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Why moving out and staying healthy don’t have to be mutually exclusive

Written by Bachelor of Laws/Bachelor of Commerce (Finance) student, Sonia Clements.

Maybe you used to eat healthy at home. Maybe you didn’t. Either way, moving out leaves you with so much freedom and control over your diet. Chips with every meal? Obviously. At least for me, a typical dinner plan in semester one of university looked a little like this…

  • Parma and chips (it’s parma, not parmi – Melbournian and proud!)
  • Chicken burger and chips
  • Another parma and more chips
  • Lasagne and chips
  • Chicken tacos and – you’ve guessed it – chips

You get the idea. Although Lakeside, the main restaurant on campus, has heaps of healthy options and the My Menu system, which allows students to vote on the meals they’d like to be available next, the constant temptation of chips means that you’re often eating unhealthy meals for the first few weeks of every semester. 

Along with your new, busy lifestyle living and studying at uni, it’s easy to justify the universally experienced ‘Fresher Five’ (or, more realistically, the ‘Fresher 10’ – but that doesn’t have quite the same ring to it). Suddenly, walking up that hill from your room on campus to Lakeside makes your heart race a whole lot faster than it used to.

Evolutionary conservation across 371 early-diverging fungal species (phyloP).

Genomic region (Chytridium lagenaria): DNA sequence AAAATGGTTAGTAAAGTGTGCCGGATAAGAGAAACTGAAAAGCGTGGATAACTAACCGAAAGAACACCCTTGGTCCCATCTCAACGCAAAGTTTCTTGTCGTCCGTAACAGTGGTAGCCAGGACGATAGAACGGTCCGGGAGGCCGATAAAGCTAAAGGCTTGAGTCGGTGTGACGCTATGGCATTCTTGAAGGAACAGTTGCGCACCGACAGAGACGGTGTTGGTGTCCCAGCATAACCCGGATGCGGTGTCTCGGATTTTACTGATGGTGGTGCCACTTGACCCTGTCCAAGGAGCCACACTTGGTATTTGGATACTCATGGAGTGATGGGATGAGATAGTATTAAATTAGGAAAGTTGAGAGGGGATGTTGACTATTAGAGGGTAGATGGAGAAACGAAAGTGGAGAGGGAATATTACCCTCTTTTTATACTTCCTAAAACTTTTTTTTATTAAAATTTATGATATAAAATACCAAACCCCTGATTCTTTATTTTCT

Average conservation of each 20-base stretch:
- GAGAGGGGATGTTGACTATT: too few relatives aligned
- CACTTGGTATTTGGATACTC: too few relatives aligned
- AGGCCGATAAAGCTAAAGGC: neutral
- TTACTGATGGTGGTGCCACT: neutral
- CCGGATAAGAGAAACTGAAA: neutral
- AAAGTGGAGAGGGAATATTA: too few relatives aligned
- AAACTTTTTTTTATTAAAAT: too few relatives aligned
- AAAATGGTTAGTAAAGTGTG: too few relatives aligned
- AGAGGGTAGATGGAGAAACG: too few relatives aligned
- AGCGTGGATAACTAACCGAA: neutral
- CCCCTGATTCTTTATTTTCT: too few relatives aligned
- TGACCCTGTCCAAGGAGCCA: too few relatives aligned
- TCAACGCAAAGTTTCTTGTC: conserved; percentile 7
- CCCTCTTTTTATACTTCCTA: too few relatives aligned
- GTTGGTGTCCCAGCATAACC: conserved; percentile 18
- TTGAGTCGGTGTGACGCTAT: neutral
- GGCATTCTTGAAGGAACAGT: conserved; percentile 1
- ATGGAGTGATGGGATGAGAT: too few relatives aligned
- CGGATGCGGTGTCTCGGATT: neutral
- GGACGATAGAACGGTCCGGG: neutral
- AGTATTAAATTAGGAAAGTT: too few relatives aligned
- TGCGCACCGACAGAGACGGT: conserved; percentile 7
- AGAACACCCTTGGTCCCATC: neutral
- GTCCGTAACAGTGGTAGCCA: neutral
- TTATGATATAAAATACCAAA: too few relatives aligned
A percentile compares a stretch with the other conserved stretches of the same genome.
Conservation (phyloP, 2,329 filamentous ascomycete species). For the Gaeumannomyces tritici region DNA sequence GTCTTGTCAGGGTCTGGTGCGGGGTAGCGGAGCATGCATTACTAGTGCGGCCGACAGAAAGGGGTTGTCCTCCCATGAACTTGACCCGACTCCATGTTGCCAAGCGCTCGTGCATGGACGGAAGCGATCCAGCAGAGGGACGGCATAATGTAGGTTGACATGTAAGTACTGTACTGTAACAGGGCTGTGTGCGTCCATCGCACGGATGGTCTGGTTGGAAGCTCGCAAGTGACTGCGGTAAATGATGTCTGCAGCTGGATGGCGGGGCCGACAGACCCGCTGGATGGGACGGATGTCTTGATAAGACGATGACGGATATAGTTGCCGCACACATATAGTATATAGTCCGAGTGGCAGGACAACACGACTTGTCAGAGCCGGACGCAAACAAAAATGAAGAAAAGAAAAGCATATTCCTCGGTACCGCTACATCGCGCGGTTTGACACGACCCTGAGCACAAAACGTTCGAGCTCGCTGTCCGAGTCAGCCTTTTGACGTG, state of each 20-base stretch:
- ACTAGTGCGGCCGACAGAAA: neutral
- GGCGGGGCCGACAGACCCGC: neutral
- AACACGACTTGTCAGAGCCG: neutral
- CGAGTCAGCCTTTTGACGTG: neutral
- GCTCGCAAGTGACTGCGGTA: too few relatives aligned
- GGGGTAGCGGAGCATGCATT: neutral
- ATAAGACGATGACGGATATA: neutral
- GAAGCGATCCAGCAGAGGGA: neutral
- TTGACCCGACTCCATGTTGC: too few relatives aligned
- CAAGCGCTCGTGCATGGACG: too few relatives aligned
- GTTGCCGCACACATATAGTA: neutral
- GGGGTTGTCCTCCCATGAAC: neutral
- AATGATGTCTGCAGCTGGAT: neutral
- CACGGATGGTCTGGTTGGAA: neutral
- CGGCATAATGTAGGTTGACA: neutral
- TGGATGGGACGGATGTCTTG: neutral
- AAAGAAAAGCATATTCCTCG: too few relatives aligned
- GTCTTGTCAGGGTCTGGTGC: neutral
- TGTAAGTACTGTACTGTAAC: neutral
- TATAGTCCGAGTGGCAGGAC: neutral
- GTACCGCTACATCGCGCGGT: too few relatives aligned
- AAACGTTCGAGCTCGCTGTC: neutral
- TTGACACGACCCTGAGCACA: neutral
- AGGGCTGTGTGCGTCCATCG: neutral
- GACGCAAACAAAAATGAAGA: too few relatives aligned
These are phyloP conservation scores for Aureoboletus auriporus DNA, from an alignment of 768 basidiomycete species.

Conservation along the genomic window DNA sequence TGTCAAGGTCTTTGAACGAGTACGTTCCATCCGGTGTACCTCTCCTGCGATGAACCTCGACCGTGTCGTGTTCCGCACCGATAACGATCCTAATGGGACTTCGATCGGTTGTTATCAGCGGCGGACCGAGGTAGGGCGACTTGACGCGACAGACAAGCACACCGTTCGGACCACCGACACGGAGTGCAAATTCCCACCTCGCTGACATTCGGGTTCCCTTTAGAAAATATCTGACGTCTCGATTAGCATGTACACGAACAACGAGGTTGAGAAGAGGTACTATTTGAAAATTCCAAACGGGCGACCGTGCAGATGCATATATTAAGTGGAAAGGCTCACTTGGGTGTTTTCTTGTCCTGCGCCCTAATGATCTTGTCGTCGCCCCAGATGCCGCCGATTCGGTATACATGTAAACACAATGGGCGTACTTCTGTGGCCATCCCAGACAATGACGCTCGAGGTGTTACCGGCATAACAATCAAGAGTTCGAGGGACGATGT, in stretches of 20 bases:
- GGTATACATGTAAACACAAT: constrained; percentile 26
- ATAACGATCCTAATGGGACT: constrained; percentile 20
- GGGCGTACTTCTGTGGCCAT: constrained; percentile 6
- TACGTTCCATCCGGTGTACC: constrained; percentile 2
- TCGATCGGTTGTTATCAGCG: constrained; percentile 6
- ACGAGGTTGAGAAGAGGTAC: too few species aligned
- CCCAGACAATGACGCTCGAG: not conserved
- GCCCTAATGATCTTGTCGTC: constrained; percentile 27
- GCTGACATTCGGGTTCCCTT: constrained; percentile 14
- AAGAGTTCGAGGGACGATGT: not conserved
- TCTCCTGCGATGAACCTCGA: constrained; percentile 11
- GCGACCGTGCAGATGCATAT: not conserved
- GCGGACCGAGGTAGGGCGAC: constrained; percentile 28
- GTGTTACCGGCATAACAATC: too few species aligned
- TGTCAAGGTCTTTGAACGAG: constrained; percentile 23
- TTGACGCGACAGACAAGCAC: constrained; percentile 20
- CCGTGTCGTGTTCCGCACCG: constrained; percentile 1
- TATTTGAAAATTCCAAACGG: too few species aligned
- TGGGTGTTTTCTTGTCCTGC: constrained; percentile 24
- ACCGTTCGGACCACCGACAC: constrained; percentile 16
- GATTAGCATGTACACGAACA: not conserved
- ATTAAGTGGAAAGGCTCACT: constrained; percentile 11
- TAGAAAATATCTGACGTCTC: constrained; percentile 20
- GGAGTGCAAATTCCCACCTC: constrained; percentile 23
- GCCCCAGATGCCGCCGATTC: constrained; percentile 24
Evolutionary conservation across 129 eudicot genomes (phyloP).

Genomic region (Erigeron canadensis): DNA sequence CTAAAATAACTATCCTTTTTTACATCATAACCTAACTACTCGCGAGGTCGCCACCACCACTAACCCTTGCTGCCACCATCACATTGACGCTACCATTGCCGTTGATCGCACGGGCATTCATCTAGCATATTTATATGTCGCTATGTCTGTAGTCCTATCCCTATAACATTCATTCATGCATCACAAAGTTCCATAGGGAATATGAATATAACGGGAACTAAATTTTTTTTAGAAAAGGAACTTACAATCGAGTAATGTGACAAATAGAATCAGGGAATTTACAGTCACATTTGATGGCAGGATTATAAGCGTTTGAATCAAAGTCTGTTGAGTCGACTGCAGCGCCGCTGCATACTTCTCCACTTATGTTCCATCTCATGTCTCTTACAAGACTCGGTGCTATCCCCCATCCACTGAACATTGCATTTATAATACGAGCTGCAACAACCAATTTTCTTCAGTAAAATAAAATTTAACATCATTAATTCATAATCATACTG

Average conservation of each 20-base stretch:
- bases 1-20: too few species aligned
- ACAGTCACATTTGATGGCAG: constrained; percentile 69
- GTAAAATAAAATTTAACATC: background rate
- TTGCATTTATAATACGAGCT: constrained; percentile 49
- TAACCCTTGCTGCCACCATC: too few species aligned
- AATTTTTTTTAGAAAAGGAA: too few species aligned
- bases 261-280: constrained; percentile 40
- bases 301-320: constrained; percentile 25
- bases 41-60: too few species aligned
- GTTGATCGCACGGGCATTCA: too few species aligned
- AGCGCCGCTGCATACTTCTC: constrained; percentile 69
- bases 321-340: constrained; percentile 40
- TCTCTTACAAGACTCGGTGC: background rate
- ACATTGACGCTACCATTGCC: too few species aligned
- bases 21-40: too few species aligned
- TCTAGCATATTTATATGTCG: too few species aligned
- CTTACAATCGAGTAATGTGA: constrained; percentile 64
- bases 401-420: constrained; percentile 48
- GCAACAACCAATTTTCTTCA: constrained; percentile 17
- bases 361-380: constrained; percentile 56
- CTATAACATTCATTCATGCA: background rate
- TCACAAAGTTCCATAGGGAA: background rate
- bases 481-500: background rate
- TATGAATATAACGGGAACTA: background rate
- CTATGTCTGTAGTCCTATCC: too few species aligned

When you finally make the move off campus, your access to chips might decrease, but the freedom of choice to eat what you want – and when you want it – doesn’t. Now, you’re doing your own grocery shopping, and even though you’re very educated and aware, you can’t help falling for the marketing ploys in the supermarket and buying every snack or sweet treat that’s on special. And, if you’re anything like me, you’ll eat them all in the one afternoon…